Pop culture obsessives writing for the pop culture obsessed.
Pop culture obsessives writing for the pop culture obsessed.

Prince Of The City

When detective Treat Williams decides to work with officials on a wide-reaching police-corruption sting in Prince Of The City, Sidney Lumet's gut-wrenching 1981 epic about the sickness and hypocrisy of "the system," he longs for absolution, but within certain limits. Williams agrees to wear a wire and assist prosecutors under the condition that he never be forced to rat out his partners in the elite Special Investigation Unit. He's also shy about confessing the full spectrum of his own wrongdoing, lest he be indicted alongside the other men in blue. But he learns, as the floodwaters quickly rise over his head, that absolution can't be accomplished halfway, and his flawed heroism puts him on the wrong side of the prosecution, the Police Department, the Mob, and even his own wife (Lindsay Crouse), who shuns him for stepping forward in the first place. In his disingenuous yet genuine effort to do the right thing, he becomes a tragic figure.

Based on Robert Daley's book about real-life undercover narcotics cop Robert Leuci, Prince Of The City unfurls across a large canvas, with hundreds of locations and a speaking part for just about every first-rate character actor in New York. (Jerry Orbach, Bob Balaban, Donald Pleasence, and Lance Henriksen are just a few of the familiar faces on display.) Having skimmed off drug deals and supplied junkie informants for years, Williams sees an opportunity to turn a new leaf when officials for a major anti-corruption operation approach him. Thrown into dangerous situations, often with a wire and never with a firearm, Williams becomes the lynchpin in about 30 indictments, yet his failure to disclose his misdeeds threatens to unravel those cases and lay the groundwork for a case against him.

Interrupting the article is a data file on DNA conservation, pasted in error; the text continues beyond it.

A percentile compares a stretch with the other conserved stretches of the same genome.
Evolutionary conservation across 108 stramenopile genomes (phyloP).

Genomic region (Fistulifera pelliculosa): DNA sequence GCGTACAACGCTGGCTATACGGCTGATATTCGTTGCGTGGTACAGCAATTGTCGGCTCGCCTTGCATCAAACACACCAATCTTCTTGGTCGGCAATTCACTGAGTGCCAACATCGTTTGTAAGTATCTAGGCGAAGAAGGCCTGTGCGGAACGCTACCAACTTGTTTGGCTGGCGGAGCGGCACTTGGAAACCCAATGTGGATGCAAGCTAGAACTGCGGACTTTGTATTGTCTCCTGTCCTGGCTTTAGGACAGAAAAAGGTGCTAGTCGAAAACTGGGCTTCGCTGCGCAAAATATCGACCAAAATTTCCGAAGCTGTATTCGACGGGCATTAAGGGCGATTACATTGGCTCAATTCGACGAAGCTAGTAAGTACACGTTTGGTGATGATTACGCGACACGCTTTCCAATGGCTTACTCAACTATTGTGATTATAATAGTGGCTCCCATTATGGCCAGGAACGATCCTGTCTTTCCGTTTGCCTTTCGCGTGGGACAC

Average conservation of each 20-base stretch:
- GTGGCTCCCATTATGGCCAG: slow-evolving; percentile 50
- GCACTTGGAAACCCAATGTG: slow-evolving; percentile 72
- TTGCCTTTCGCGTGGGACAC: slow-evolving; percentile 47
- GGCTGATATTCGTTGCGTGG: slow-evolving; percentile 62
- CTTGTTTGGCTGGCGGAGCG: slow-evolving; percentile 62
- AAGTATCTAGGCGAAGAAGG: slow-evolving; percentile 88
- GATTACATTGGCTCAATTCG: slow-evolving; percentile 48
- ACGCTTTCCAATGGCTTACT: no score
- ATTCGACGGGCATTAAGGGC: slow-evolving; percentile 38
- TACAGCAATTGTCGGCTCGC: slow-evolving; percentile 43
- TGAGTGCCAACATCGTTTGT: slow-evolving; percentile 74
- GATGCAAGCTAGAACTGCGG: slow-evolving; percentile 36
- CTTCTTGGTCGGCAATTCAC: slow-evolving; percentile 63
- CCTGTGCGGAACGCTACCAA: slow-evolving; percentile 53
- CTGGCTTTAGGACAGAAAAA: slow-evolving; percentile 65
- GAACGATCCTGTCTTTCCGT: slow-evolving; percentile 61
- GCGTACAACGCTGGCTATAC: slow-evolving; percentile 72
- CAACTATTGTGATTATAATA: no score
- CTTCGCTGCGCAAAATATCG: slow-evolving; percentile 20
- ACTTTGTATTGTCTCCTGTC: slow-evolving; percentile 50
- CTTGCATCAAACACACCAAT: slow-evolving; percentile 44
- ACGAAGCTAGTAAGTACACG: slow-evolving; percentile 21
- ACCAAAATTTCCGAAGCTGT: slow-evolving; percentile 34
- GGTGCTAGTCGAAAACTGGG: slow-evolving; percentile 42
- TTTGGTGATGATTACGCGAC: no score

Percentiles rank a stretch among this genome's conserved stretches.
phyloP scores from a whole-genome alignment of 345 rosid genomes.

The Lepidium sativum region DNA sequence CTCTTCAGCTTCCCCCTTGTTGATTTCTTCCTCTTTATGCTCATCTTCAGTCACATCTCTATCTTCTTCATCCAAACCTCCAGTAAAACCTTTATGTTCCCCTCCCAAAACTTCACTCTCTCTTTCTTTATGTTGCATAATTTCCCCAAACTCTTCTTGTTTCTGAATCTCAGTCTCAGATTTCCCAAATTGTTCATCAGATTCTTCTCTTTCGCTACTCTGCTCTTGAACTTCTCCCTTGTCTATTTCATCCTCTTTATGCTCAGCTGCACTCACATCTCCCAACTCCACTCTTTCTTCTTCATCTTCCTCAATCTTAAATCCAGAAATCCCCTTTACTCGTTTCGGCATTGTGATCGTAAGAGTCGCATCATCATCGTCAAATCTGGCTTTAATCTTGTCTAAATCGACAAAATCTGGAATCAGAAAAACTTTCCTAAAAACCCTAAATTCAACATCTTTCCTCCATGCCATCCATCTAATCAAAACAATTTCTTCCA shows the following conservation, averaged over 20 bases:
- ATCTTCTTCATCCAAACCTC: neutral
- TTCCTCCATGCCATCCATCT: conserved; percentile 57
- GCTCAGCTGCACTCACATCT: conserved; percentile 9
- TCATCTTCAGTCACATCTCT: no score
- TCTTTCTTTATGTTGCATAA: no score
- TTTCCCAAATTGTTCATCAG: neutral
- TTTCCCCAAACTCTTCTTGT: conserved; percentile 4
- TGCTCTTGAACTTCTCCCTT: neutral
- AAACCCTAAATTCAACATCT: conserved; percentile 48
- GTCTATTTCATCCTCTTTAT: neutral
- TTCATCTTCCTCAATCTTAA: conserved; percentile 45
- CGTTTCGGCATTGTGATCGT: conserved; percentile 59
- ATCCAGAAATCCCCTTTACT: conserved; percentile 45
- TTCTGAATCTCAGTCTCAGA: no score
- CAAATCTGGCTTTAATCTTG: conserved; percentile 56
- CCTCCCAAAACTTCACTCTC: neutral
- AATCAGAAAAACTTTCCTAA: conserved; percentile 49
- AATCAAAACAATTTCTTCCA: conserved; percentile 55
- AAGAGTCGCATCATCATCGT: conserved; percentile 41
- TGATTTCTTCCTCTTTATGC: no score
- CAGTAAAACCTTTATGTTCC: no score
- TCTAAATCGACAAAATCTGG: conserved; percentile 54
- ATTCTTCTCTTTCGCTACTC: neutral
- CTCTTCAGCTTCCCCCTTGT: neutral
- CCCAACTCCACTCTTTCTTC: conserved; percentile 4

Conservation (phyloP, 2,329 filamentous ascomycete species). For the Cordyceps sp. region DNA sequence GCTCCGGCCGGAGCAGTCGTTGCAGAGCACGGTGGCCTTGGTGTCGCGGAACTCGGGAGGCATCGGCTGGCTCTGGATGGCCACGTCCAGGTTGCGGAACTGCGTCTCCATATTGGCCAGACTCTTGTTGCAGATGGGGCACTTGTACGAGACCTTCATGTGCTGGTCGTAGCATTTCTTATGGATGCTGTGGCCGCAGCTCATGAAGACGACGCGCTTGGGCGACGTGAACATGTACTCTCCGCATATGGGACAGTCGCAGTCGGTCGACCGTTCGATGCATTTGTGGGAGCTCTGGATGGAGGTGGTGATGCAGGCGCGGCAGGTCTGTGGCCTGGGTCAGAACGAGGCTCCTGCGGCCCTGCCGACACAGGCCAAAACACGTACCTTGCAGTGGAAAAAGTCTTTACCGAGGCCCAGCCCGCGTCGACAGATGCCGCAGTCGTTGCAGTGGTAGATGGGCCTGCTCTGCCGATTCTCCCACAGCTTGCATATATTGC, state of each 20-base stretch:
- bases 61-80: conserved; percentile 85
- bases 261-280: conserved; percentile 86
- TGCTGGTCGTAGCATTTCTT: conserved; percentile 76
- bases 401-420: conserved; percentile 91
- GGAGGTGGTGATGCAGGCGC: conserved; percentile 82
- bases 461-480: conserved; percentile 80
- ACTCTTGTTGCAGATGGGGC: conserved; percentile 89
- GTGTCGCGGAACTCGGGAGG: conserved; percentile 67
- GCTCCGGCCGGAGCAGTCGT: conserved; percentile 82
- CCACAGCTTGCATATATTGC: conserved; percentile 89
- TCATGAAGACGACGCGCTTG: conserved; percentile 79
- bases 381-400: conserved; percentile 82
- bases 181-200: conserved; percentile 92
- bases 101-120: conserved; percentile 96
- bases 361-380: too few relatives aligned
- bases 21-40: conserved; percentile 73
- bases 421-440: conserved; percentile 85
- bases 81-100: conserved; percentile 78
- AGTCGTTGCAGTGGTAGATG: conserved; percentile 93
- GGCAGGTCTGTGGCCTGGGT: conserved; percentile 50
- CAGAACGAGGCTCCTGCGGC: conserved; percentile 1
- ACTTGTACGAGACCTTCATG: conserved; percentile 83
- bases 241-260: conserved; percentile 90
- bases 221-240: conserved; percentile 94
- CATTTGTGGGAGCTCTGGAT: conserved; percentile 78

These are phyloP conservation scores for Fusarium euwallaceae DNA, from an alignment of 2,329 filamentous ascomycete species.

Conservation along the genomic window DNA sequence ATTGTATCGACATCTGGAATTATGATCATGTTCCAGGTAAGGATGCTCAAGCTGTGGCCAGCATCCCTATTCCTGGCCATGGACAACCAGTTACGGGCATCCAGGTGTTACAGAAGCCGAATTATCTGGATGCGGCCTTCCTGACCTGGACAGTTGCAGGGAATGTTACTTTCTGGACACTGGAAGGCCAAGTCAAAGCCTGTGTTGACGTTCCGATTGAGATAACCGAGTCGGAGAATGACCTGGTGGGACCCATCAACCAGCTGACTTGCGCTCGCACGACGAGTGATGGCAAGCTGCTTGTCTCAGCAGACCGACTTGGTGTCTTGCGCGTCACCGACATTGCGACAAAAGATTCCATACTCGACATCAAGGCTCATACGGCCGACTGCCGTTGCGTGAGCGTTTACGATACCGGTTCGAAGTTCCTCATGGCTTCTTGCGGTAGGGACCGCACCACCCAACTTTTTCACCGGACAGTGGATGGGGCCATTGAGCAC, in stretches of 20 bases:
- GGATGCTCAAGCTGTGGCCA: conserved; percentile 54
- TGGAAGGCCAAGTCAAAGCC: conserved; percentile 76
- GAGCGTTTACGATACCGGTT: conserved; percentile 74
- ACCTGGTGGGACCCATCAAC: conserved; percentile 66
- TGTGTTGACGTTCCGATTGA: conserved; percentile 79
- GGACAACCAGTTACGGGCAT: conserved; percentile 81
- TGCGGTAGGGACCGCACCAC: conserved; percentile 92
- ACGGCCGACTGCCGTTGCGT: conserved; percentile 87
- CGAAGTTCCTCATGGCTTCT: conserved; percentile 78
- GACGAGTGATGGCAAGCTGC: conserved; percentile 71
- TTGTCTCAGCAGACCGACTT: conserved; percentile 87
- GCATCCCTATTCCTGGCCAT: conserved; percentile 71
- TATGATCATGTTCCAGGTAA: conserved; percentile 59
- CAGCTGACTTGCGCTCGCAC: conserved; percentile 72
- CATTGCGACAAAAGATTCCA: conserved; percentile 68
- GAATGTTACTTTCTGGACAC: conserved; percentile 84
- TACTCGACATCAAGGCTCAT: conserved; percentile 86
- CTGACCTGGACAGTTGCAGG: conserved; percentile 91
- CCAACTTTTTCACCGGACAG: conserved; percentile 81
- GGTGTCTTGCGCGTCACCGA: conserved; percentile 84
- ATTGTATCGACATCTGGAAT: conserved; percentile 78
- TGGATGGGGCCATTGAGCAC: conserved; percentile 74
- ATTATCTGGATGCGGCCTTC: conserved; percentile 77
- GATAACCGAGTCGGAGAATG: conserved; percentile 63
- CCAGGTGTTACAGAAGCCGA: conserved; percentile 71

The tough urban realism Lumet perfected in cop dramas like Serpico, Q&A, and Prince Of The City has been reflected in first-rate TV shows like Homicide: Life On The Street, The Wire, and The Shield. But those shows had multiple seasons to draw out the breadth of institutional corruption, while Lumet miraculously covers this territory in 167 minutes. He succeeds by staying close to Williams as the world crumbles around him; in the end, the people who suffer most are the ones Lumet's hero took the greatest pains to protect.


Key features: A half-hour documentary featuring Leuci is further testament to the film's exceptional verity.

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